The UK is preparing to send a “clear message to the Kremlin” by deploying troops across Europe – as NATO hopes to prevent Russia from “choosing a path of bloodshed and destruction” by invading Ukraine.
Prime Minister Boris Johnson has ordered the armed forces to prepare for the major military deployment, which will strengthen Europe’s borders and ensure the UK is “able to support our NATO allies on land, at sea and in the air”.
Mr Johnson said the move will show Moscow the UK will not “tolerate their destabilising activity, and we will stand with our NATO allies in the face of Russian hostility”.
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UK officials will be deployed to Brussels to finalise the details of the agreement with NATO next week.
The move comes as the Foreign Office is expected to announce tougher sanctions on Monday, which will allow the UK to target Russia‘s strategic and financial interests.
Speaking of of the UK’s plan to contribute more troops to NATO, Mr Johnson said: “This package would send a clear message to the Kremlin – we will not tolerate their destabilising activity, and we will always stand with our NATO allies in the face Russian hostility.
“If President Putin chooses a path of bloodshed and destruction, it will be a tragedy for Europe. Ukraine must be free to choose its own future.
“I have ordered our armed forces to prepare to deploy across Europe next week, ensuring we are able to support our NATO allies on land, at sea and in the air.”
Moscow has denied it is planning to invade Ukraine, while at the same time amassing some 120,000 troops near the border of its Eastern European neighbour.
Russia has also expanded its military build-up to include supplies of blood that would allow it to treat casualties – another key indicator that Moscow is preparing an invasion, sources told Reuters news agency.
Britain, the United States and other NATO allies appear increasingly concerned that hostilities are more likely than a negotiated solution to the crisis.
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Mr Johnson will further step up his presence in the Russia-Ukraine crisis by holding a call with Mr Putin and visiting the region “in the coming days”.
The prime minister will “ramp up deterrence to avoid bloodshed” between the two former Soviet states and is determined to “accelerate diplomatic efforts” during the trip, a Downing Street spokeswoman said.
“He will reiterate the need for Russia to step back and engage diplomatically when he speaks to President Putin this week,” she added.
William Taylor, former US ambassador to Ukraine, told Sky News he expects the UK prime minister will warn Mr Putin of the potential consequences of an invasion when they speak over the phone.
Mr Taylor said: “Undoubtedly the prime minister will make it clear to President Putin, that if he makes this terrible decision to invade Ukraine… that there will be tens of thousands of Ukrainian, military and civilians, who will die.
“There will be thousands of Russian soldiers who will die. Those kinds of actions are war crimes – and I imagine that the prime minister will point out that there is no good to come from that kind of an action.”
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Foreign Secretary Liz Truss and Defence Secretary Ben Wallace are also set to go to Moscow for talks with their counterparts in the coming days.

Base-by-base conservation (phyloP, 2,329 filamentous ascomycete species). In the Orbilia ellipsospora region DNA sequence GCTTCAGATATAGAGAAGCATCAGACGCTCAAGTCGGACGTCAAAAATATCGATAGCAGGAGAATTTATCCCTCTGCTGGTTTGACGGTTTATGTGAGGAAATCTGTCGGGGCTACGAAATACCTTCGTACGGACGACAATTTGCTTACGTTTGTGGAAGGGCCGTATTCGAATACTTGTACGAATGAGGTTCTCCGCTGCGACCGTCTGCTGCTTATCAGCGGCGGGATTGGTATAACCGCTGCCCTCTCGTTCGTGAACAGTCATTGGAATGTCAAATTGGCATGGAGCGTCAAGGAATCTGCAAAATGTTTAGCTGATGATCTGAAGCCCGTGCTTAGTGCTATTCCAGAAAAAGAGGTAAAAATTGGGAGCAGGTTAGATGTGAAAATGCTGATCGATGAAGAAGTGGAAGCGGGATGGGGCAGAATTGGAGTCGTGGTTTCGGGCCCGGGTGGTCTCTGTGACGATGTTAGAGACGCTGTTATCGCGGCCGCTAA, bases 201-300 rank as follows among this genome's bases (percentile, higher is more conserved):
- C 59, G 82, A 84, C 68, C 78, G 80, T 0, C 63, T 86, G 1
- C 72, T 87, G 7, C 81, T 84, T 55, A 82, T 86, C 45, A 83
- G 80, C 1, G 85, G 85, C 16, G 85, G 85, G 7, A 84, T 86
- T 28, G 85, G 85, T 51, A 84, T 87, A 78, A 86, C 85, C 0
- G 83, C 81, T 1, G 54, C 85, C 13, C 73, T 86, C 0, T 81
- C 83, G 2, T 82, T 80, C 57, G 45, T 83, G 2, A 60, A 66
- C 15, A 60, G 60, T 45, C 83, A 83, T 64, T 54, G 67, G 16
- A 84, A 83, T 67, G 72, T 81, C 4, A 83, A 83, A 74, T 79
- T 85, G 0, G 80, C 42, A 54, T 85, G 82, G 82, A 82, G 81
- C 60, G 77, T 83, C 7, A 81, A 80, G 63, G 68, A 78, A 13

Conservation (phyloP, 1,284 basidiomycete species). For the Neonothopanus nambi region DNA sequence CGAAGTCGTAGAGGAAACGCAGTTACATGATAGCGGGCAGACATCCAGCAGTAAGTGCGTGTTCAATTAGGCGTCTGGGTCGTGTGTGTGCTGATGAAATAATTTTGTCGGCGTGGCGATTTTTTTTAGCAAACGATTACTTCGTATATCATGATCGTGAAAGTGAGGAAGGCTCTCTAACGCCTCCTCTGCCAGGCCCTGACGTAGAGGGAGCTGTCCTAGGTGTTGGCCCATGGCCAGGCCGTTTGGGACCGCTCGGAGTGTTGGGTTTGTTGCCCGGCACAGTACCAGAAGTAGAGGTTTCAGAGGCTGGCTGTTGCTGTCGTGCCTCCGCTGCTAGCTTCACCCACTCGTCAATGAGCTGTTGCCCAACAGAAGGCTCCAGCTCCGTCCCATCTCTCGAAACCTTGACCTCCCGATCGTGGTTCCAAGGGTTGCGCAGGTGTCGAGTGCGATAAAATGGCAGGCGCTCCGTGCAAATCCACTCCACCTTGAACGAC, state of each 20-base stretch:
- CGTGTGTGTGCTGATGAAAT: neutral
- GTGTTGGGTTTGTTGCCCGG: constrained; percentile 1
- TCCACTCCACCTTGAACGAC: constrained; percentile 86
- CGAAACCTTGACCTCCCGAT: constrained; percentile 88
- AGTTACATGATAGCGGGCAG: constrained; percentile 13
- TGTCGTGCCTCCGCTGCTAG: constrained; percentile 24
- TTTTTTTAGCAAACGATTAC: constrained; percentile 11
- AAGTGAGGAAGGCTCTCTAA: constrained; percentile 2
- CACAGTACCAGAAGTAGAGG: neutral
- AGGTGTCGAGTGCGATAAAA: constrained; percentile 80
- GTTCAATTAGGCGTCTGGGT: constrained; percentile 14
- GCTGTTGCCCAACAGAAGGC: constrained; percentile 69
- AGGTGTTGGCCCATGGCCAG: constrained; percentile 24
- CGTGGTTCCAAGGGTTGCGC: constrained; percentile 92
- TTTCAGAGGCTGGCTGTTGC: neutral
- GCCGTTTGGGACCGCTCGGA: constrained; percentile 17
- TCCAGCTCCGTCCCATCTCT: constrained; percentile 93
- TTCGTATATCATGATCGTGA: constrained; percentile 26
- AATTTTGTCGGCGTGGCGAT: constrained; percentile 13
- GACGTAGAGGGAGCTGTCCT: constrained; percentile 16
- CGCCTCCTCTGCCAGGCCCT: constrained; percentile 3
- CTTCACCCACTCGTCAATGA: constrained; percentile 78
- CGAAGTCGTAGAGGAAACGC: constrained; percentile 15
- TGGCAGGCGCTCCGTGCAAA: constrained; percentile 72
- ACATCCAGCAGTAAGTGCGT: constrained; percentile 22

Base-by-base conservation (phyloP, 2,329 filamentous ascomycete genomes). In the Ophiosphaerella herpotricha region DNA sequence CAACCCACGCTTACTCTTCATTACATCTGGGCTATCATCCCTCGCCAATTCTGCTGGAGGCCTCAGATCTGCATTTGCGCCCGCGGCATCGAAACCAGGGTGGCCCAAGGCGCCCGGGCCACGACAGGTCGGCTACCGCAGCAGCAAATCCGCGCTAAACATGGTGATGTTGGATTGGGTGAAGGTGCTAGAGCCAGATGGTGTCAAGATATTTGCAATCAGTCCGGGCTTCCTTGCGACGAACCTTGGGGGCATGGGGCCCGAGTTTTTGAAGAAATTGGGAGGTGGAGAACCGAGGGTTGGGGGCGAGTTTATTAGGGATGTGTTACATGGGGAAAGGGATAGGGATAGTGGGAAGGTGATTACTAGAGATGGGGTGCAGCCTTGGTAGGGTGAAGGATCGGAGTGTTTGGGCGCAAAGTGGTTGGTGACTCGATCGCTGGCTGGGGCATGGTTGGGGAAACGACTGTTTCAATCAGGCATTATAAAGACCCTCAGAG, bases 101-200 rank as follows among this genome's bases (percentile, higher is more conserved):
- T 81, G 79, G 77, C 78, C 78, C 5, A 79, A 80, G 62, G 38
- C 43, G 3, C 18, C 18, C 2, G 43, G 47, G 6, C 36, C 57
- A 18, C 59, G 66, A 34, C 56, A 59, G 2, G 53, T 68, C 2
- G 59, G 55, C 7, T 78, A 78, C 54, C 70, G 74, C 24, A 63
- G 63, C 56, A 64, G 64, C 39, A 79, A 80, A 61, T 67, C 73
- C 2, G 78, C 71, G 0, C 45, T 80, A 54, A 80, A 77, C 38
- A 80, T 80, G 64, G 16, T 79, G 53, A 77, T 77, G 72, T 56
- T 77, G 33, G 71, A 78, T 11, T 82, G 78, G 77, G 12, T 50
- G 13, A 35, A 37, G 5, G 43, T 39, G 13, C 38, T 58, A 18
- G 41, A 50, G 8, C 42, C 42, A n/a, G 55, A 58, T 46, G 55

They will be asked to improve relationships with President Putin’s government and encourage de-escalation.
Meanwhile, Mr Johnson will meet with NATO member counterparts early next month.
Tobias Ellwood, chair of the Commons defence select committee, told Sky News the Russia-Ukraine tensions are “our Cuban missile crisis moment, and we must not blink”.
He said: “From a Russian perspective, there’s never been a better time to invade Ukraine – something Putin has been wanting to do for a long time.
“He’s enjoying this international attention. Every time a leader puts their hand up and says ‘I’m going to go to Moscow’, of course he’s going to say yes.
“He’s spinning this out. I doubt whether an invasion will take place before the Beijing Olympics, China would have made sure of that.”
Labour has accused Mr Johnson of “playing catch up with other world leaders” on deterring Russian aggression against Ukraine.
Shadow defence secretary John Healey said the government is “paralysed by a mess of its own making” domestically as the PM awaits the highly anticipated partygate report from senior civil servant Sue Gray.
Meanwhile, Ukrainian reservists, some clutching mock wooden rifles, have taken part in military exercises on the outskirts of the country’s capital Kyiv.
Ukraine has launched a new territorial defence force this year, which it wants to build up into a corps of up to 130,000 people, as nervousness over the threat of some 120,000 Russian troops near its border grows.
Among the reservists are a lawyer, an IT programmer, and a freelancer in online advertising.
While they may stand little chance against the much bigger and better-equipped professional Russian army, reservists like them could be tasked with protecting civilian sites in Kyiv amid any conflict.
It come as Russia has said it will not conduct naval exercises in international waters in the Irish Sea next week following a request from the Irish government to relocate the manoeuvres.
Ireland was notified last week that the exercises would take place around 240km (149 miles) off the south west coast within its exclusive economic zone but not its territorial waters, meaning it was permitted under international law.
Irish Foreign Minister Simon Coveney said the plans were not welcome, particularly at a time when there are tensions between Western allies and Russia over the situation in Ukraine.